The available tobacco industry documents (http://legacy.library.ucsf.edu/) are ambiguous as to whether one or more forms of “menthol” have been used in tobacco products but do focus almost exclusively on the d- and l-menthol pair and in particular on l-menthol. Given the tremendous importance of mentholated tobacco products, we find it astonishing that the scientific literature is heretofore nearly silent on the forms of “menthol” in cigarettes and smokeless tobacco (SLT) products, except that in an article from Lorillard, Heck (2010) states “Both l-menthol and dl-menthol are used in tobacco products.” From RJ Reynolds Tobacco Company, Coleman, Perfetti, and Suber (1998) are similarly unrevealing and report on measurements of the relative amounts of d- and l-menthol in mouthwash, toothpaste, aftershave lotion crème de menthe, and skin cleaning pads but not in any tobacco products: either no measurements on tobacco products were made in the underlying study by these Philip Morris scientists or they were withheld from the publication. Moreover, we are not aware of any reports of the forms of “menthol” found in cigarette smoke, for example, whether the temperatures that are achieved in a burning cigarette can thermally racemize l-menthol to d+1 menthol.

The lack of information that exists to date on the forms of “menthol” in tobacco products stands in stark contrast to the enormous importance of mentholated tobacco products. Indeed, menthol is currently the only “characterizing flavor” allowed in cigarettes in the U.S. market (Family Smoking Prevention and Tobacco Control and Federal Retirement Reform, 2009). And, based on cigarettes sold, the market share of menthol cigarettes in the United States in 2001 was estimated to be 26% (Federal Trade Commission, 2003). Furthermore, menthol cigarettes are popular internationally: Giovino et al. (2004) reported that in the Philippines, Cameroon, Hong Kong, and Singapore, the market share of menthol cigarettes (based on numbers of cigarettes sold) has been ∼60%, 40%, 26%, and 22%, respectively. Lastly, menthol is also an important flavor in SLT products. A survey carried out in the state of New Jersey (University of Medicine and Dentistry of New Jersey—School of Public Health, 2006) showed that, among the flavored products, the “mint” category (with “menthol” as the primary flavorant) was second most popular, immediately behind “wintergreen.” (Overall, flavored products as a group were found to account for >60% of all SLT sold between 2003 and 2005.)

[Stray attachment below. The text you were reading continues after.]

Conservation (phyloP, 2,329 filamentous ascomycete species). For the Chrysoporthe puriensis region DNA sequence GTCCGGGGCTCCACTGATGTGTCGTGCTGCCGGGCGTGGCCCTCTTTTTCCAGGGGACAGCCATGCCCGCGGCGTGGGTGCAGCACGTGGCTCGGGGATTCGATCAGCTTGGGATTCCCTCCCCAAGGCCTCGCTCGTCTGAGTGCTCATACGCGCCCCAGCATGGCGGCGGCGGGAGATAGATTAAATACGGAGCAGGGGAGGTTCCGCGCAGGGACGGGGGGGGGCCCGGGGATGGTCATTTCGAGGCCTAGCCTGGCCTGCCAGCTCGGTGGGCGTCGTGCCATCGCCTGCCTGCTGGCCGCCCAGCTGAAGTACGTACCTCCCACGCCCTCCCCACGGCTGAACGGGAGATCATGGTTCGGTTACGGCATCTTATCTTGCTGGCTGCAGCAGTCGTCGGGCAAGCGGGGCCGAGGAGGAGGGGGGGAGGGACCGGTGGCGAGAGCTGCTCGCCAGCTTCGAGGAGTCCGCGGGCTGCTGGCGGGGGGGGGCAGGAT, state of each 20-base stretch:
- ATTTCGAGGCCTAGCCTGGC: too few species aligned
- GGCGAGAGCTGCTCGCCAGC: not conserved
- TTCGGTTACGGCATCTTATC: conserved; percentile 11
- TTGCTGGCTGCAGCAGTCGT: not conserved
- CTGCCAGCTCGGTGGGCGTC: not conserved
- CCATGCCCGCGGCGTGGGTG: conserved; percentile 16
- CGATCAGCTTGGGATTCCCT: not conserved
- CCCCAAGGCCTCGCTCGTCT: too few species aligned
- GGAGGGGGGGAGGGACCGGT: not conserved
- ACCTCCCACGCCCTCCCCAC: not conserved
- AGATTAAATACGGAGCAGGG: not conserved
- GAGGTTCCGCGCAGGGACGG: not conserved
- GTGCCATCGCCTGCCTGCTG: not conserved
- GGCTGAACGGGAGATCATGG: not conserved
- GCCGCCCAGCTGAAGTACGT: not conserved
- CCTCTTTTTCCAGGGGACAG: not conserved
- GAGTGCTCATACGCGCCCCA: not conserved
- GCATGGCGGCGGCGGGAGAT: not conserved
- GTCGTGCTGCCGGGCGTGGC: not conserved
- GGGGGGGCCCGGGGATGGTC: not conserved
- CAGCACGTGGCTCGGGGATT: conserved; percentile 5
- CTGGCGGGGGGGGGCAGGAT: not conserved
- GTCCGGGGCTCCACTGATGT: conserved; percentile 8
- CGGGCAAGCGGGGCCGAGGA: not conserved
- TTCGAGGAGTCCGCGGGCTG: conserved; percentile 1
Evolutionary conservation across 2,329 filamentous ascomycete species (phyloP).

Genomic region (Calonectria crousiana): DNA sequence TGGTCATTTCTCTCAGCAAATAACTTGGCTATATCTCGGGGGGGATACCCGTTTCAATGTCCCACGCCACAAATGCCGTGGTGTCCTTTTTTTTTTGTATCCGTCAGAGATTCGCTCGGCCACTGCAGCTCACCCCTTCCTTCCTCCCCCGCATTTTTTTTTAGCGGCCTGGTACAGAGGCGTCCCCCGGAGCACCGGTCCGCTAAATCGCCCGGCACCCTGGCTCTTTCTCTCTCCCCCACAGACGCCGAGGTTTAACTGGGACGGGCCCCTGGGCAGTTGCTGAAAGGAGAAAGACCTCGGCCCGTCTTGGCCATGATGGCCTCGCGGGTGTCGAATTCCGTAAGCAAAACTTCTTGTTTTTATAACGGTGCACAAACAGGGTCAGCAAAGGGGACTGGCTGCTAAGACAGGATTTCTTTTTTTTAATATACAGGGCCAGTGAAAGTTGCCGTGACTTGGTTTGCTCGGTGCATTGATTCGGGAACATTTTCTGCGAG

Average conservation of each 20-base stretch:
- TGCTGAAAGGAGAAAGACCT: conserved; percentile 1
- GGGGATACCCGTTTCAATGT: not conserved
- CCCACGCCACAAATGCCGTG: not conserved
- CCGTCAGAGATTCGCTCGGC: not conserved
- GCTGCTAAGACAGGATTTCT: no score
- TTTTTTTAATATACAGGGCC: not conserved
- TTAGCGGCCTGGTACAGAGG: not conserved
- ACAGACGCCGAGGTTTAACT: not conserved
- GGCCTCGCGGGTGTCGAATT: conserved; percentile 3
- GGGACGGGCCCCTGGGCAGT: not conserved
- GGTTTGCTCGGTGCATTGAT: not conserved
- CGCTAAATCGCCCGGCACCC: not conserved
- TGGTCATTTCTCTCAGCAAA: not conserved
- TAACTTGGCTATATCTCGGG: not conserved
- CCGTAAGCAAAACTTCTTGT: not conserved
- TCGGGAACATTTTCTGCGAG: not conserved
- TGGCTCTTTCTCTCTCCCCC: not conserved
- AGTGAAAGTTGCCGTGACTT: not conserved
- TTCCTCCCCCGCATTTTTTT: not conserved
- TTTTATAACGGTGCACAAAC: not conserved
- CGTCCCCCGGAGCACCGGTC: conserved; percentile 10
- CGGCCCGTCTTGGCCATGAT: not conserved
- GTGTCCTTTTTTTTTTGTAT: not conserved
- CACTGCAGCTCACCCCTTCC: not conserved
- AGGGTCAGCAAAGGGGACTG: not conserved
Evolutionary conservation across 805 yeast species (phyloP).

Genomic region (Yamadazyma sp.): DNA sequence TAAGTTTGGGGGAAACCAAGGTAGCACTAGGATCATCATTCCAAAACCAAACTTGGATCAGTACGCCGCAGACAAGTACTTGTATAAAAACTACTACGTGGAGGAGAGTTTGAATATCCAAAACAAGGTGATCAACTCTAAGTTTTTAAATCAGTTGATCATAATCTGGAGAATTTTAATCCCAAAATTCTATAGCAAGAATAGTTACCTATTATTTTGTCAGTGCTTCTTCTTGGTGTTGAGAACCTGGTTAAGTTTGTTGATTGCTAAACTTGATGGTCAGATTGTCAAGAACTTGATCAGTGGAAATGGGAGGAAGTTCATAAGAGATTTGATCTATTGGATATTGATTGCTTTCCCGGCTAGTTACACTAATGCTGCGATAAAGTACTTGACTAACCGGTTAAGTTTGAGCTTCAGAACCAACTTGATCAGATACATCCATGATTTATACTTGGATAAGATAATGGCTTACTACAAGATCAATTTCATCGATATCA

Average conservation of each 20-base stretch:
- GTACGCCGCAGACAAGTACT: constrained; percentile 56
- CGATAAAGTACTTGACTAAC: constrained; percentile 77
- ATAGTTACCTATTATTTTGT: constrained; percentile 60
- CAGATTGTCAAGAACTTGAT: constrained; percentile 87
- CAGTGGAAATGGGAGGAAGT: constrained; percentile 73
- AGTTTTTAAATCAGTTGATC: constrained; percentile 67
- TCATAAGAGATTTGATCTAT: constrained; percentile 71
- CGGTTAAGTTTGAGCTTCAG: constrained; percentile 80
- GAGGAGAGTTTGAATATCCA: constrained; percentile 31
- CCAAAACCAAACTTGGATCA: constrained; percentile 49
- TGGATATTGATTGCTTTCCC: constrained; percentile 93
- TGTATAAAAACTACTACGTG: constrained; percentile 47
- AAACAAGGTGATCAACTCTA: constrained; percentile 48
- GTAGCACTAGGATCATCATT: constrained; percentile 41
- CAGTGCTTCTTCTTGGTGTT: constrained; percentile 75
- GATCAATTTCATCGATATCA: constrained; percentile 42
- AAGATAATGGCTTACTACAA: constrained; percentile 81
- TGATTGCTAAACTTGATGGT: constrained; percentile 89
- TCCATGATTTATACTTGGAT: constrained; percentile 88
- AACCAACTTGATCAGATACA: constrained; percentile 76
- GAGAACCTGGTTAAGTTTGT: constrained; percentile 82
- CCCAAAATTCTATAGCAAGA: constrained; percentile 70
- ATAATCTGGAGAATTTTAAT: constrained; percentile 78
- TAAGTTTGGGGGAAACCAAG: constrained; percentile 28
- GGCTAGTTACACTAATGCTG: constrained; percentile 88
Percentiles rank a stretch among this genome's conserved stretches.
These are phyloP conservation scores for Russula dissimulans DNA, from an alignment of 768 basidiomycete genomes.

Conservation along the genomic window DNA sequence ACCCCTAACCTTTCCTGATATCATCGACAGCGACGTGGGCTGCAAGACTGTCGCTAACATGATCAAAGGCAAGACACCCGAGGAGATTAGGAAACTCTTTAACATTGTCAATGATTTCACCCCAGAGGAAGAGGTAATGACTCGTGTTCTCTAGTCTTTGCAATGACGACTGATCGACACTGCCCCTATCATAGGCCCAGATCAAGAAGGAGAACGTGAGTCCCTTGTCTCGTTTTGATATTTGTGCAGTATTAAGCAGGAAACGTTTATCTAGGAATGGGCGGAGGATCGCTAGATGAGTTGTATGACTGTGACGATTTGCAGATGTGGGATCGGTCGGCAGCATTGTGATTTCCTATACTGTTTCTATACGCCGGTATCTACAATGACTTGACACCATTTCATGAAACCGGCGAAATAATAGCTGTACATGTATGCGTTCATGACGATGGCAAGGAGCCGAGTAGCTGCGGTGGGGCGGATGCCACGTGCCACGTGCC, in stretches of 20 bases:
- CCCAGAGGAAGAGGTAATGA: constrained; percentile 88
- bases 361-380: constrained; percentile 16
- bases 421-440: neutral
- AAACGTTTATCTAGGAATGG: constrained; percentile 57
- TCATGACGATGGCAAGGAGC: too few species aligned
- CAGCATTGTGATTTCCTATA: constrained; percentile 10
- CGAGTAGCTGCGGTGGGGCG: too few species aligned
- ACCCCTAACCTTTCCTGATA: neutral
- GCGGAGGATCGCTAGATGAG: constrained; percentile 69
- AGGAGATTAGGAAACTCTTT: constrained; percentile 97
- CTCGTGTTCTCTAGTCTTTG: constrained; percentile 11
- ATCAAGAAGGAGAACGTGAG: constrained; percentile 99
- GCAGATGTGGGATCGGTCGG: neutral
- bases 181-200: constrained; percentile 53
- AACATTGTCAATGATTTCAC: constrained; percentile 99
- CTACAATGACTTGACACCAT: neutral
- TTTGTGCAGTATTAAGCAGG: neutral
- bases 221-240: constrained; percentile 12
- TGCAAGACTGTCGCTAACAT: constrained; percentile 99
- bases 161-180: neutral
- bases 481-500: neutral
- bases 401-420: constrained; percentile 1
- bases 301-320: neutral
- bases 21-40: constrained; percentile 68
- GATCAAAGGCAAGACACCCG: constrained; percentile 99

The public health effects of mentholated cigarettes have been investigated in numerous epidemiological studies. In a recent menthol supplement to the journal Addiction, data are discussed that indicate (a) disproportionately higher rates of menthol cigarette smoking for Blacks and young adults and that quit attempts among menthol smokers (particularly Blacks) are less successful than among nonmenthol smokers (Stahre, Okuyemi, Joseph, & Fu, 2010; Trinidad, Perez-Stable, Messer, White, & Pierce, 2010) and (b) young adult nondaily smokers who smoke menthol cigarettes show greater nicotine dependence than those smoking nonmenthol cigarettes (Ahijevych & Ford, 2010). Possible causes of greater harm from mentholated cigarettes include (a) the ability of “menthol” to mask the harshness of tobacco smoke allowing easier and deeper inhalation of mentholated tobacco smoke (Wayne & Connolly, 2004; Foley, Payne, & Raskino, 1971), which would make mentholated cigarettes potentially more addictive as well as attractive as “starter” products (Substance Abuse and Mental Health Services Administration, Office of Applied Studies, 2009); (b) an impairment by menthol of metabolic clearance of nicotine (Benowitz, Herrera, & Jacob, 2004); and (c) the inhibition of the detoxification of the tobacco-specific nitrosamine (TSNA) carcinogen 4-(Methylnitrosamino)-1-(3-pyridyl)-1-butanol (NNAL; Muscat et al., 2009). For SLT, Squier, Mantz, and Wertz (2010) have reported that “menthol” can enhance the transdermal and transbuccal penetration of nicotine as well as the TSNA N-nitrosonornicotine (NNN).